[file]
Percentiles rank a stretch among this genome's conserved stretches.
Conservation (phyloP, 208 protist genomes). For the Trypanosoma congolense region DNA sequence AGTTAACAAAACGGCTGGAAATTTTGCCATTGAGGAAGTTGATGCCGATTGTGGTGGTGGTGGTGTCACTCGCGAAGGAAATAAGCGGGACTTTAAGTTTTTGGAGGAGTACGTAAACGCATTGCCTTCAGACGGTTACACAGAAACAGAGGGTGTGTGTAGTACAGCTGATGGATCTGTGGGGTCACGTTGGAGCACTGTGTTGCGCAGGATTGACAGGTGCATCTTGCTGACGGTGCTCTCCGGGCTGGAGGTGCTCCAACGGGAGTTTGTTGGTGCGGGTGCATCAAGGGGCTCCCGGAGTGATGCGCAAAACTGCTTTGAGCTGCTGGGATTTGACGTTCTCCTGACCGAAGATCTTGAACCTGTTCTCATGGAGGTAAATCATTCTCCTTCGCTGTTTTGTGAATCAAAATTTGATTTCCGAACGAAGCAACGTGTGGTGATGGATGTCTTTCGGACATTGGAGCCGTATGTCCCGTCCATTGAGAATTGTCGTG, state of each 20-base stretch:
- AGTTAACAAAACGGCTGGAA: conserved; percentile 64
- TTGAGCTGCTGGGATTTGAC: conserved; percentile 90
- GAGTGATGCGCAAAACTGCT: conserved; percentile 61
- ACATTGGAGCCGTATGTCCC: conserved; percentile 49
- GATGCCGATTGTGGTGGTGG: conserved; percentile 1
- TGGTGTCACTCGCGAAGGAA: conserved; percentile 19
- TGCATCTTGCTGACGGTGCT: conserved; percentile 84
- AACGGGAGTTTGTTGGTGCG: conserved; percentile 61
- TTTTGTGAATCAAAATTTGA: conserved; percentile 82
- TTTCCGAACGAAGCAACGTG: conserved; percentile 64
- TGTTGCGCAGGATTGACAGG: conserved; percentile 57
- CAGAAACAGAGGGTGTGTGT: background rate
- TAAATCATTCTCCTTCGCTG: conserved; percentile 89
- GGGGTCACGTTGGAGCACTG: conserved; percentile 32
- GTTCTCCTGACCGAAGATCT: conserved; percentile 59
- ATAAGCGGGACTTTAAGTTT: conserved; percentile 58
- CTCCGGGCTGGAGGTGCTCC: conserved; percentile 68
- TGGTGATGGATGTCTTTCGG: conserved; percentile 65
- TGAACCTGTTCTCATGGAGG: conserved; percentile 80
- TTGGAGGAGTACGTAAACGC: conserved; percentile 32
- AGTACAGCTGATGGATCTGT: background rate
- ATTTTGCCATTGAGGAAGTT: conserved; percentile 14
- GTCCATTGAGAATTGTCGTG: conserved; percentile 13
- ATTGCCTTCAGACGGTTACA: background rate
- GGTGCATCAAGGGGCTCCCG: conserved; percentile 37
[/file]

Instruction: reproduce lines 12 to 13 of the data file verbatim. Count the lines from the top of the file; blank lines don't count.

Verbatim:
- TTTCCGAACGAAGCAACGTG: conserved; percentile 64
- TGTTGCGCAGGATTGACAGG: conserved; percentile 57